Monday, June 17, 2013

Weight Gain and Running

I'm not an expert in anything weight loss related.  I keep an eye on what I eat, but there have been times when the number on my scale did not make me happy.  To drop the pounds I generally cut calories (Step 1 - NO french fries with lunch!).  Then when I plateaued, as always happens after a quick 5 lb or so loss, I would start working out again.

I haven't tried South Beach or Atkins or Zone.  However, I have paid (too much!) for low calorie meals that were delivered to a gym near my house.  Expensive, but tasty real food that worked for a 10 lb weight loss, but the biggest draw back was that I had to eat dinner at home 5 days a week!  Sometimes I prefer to go when I had to start tossing meals, I dropped the plan.  When I went back to my regular eating, I gained a few pounds back.  This should be no surprise to anyone and is the primary reason diets don't work.  Unless you are changing your eating habits FOR LIFE, you will end up going back to where you started.

My solution (mentioned in past posts) is "clean eating".  By that I mean staying away from processed foods.  Eating lots of fresh fruits and veggies, organic when it makes sense like with strawberries and cauliflower and not when it doesn't (things that get peeled before you eat them).  I also eat protein - chicken, pork, beef and some carbs, but I don't eat gluten...wheat, barley, or rye.  The no wheat thing is the hardest part, it's in everything! Sauces, pasta, thick soups, beer, meatballs...everything.  After over a year of this, I can tell you, it's definitely worth the effort.  However, that is not the point of this post.

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When I began my Half marathon running journey in January, I was at my Happy Weight (what I weighed in High School).  I assumed that by the time the race came around I would be super lean and lose at least 5 lbs.  It was four months of drastically increased running, how could I not lose weight?

I'll tell you how.  Running makes you hungry...all the time!  Not "oh, I guess I could eat" hungry.  Ravenously in, if I don't eat something right now, my stomach is going to eat a hole in itself and may go on to bore a hole through the earth!  So, I rather quickly gained 5 lbs, much to my annoyance.  Muscle?  Maybe...I was lean and my measurements didn't change, but the number on my scale was going up and that concerned me...just a little...

Image Source:  Woman Around Town blog

Now here it is about a month after my Half.  I am still running, but 1 - 3 times per week instead of 3 times with increasing mileage every week.  Got on the scale last week and to my surprise, the extra 5 pounds were gone...along with one bonus pound.

I worked out less and lost weight?!  How is that possible?  Easy, I lost the "in training" hunger, and am still eating "clean".  Without really noticing, I just started eating less.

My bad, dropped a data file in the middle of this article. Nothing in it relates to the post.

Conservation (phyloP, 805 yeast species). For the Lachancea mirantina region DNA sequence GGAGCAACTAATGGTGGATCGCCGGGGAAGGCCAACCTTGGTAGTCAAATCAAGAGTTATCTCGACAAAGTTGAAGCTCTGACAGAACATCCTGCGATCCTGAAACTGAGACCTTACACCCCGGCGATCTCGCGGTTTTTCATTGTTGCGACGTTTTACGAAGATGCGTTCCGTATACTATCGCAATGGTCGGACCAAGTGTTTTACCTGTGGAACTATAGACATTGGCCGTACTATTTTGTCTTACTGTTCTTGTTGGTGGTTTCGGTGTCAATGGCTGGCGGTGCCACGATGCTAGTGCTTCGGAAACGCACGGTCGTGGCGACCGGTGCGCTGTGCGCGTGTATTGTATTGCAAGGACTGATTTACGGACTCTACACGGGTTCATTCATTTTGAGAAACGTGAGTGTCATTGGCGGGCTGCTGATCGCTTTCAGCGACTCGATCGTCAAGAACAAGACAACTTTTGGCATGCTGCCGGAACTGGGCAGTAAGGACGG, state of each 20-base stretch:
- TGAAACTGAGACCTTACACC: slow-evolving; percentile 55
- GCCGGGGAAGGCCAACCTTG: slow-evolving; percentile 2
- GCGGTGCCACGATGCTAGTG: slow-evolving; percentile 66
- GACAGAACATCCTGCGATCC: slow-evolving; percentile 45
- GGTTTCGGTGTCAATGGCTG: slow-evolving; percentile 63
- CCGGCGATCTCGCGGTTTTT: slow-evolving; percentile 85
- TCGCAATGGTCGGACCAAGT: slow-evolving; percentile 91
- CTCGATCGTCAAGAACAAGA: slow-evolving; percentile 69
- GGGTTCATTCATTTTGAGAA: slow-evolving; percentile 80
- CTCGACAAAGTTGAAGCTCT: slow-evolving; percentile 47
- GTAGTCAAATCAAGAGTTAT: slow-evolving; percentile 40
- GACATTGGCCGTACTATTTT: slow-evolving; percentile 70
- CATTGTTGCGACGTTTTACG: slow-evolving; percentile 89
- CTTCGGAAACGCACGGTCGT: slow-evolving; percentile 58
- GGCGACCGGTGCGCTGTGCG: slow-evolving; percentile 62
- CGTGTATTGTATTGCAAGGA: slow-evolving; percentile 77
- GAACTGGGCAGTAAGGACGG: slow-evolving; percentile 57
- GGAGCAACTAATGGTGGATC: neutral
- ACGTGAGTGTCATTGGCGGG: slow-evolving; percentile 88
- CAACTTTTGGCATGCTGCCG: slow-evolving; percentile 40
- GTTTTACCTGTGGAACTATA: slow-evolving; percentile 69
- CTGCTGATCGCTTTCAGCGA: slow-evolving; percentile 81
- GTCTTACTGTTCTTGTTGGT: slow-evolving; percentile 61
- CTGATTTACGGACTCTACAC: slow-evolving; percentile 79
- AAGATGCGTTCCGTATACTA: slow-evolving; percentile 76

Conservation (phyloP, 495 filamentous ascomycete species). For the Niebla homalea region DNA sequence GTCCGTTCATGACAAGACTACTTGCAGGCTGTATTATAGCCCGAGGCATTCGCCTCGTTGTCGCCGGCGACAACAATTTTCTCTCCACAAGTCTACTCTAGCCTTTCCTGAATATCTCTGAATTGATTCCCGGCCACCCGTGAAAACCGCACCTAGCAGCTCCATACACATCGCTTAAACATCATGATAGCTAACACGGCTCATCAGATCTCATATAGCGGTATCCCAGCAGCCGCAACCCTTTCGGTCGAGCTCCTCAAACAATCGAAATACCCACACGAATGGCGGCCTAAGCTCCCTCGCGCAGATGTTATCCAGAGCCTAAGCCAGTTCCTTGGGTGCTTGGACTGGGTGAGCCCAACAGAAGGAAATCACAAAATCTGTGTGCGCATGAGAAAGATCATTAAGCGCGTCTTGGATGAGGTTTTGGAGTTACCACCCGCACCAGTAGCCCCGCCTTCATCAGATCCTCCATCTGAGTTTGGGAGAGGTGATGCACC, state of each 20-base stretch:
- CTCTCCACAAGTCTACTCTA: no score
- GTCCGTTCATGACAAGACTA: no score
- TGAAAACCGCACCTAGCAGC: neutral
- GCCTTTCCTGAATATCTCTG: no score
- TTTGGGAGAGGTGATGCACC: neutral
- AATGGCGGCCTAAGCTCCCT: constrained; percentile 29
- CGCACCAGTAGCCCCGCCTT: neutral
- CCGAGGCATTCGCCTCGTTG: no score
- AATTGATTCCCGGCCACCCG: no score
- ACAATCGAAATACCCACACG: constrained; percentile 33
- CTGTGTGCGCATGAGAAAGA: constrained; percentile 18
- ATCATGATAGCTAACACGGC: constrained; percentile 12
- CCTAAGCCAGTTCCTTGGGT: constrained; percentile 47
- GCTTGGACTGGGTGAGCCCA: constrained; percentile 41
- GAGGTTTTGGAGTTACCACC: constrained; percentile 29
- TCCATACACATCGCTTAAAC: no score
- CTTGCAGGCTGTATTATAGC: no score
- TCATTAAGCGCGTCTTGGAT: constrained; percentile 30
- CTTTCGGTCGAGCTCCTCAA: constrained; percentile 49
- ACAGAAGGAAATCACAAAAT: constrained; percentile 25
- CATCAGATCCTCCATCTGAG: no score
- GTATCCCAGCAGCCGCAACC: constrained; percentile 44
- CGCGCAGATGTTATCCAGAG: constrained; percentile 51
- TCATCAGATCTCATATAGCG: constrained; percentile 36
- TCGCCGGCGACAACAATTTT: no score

So, my non-scientific conclusion is...*drum roll* ...your body needs extra calories when you're training!  Your stomach will get them (and you thought your brain was in charge...) and will store them for later use (like during your race).  But here's the important part...that's perfectly OK.

Don't deny yourself.  Plan for those moments when you're so hungry that you are eyeing small children in the parking lot.  Have healthy snacks on you, and in your desk drawer at the office, and in your fridge at home.  And don't worry about a few pounds on the scale.

I think in this case, your body probably knows what it's doing.  Keep an eye on the quality of the fuel you're providing your body...and just run with it.

Monday, June 3, 2013

Still Running, Just Not Posting!

A couple of Half Marathon pics courtesy of my friend, Janice.  The head wrap was a last minute addition to my run gear.  Probably won't make that mistake again...but it did stay on and controlled my desperately-trying-to-revert-back-to-curly hair (due to the early morning drizzle).

Looking so serious...                                              Happy to be done!

Just ran my first 10K on June 1st (Sat)...that one turned out to be closer to 6 miles even due to a race snafu that shortened the course by .2 or .25...  But, my trusty Garmin says I ran 6 miles, and my official race pace was 9:37 per mile. VERY happy with that.  Even  happier that I didn't run it in the brace (cleared that with my foot doc first!)

Here's a picture of the bling I received at the end of the race...not as substantial as the Half Marathon medal, but a little more daily wear friendly.

Have also incorporated 1 mile of barefoot style running in all my training runs since the Half.  Feeling some familiar aches, so stretching and icing and massaging, and staying at 1 mile...for the moment...

My next scheduled race is a Half in Sept, pretty sure I'll have to find another before that. And I plan to work on my speed, and work on increasing my barefoot running distance, and find a good running skirt...and... and ...the list goes on.